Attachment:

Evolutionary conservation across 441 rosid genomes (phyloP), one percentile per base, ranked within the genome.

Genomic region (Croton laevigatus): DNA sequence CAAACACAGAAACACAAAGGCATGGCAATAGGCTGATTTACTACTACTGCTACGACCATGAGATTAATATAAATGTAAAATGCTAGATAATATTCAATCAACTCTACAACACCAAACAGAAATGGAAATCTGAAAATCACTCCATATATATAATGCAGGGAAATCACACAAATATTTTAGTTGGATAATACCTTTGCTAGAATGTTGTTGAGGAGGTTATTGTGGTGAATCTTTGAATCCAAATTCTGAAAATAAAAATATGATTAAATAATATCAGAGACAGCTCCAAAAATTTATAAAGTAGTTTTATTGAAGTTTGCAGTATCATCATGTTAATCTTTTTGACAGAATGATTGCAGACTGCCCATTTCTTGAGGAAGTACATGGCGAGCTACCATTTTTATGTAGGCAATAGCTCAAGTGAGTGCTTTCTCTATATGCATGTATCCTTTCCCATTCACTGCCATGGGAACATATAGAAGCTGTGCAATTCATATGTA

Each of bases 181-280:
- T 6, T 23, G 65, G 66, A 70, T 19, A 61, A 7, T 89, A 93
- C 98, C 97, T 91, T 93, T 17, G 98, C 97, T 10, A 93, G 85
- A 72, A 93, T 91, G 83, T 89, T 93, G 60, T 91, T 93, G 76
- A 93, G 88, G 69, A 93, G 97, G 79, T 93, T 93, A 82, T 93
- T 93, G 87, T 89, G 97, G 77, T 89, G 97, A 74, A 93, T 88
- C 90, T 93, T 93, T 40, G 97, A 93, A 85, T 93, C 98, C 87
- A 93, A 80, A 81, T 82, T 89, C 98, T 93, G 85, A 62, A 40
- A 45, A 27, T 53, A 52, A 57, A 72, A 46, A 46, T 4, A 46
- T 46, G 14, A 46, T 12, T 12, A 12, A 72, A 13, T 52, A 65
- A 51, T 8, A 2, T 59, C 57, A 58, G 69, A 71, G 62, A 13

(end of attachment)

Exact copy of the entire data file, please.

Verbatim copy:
Evolutionary conservation across 441 rosid genomes (phyloP), one percentile per base, ranked within the genome.

Genomic region (Croton laevigatus): DNA sequence CAAACACAGAAACACAAAGGCATGGCAATAGGCTGATTTACTACTACTGCTACGACCATGAGATTAATATAAATGTAAAATGCTAGATAATATTCAATCAACTCTACAACACCAAACAGAAATGGAAATCTGAAAATCACTCCATATATATAATGCAGGGAAATCACACAAATATTTTAGTTGGATAATACCTTTGCTAGAATGTTGTTGAGGAGGTTATTGTGGTGAATCTTTGAATCCAAATTCTGAAAATAAAAATATGATTAAATAATATCAGAGACAGCTCCAAAAATTTATAAAGTAGTTTTATTGAAGTTTGCAGTATCATCATGTTAATCTTTTTGACAGAATGATTGCAGACTGCCCATTTCTTGAGGAAGTACATGGCGAGCTACCATTTTTATGTAGGCAATAGCTCAAGTGAGTGCTTTCTCTATATGCATGTATCCTTTCCCATTCACTGCCATGGGAACATATAGAAGCTGTGCAATTCATATGTA

Each of bases 181-280:
- T 6, T 23, G 65, G 66, A 70, T 19, A 61, A 7, T 89, A 93
- C 98, C 97, T 91, T 93, T 17, G 98, C 97, T 10, A 93, G 85
- A 72, A 93, T 91, G 83, T 89, T 93, G 60, T 91, T 93, G 76
- A 93, G 88, G 69, A 93, G 97, G 79, T 93, T 93, A 82, T 93
- T 93, G 87, T 89, G 97, G 77, T 89, G 97, A 74, A 93, T 88
- C 90, T 93, T 93, T 40, G 97, A 93, A 85, T 93, C 98, C 87
- A 93, A 80, A 81, T 82, T 89, C 98, T 93, G 85, A 62, A 40
- A 45, A 27, T 53, A 52, A 57, A 72, A 46, A 46, T 4, A 46
- T 46, G 14, A 46, T 12, T 12, A 12, A 72, A 13, T 52, A 65
- A 51, T 8, A 2, T 59, C 57, A 58, G 69, A 71, G 62, A 13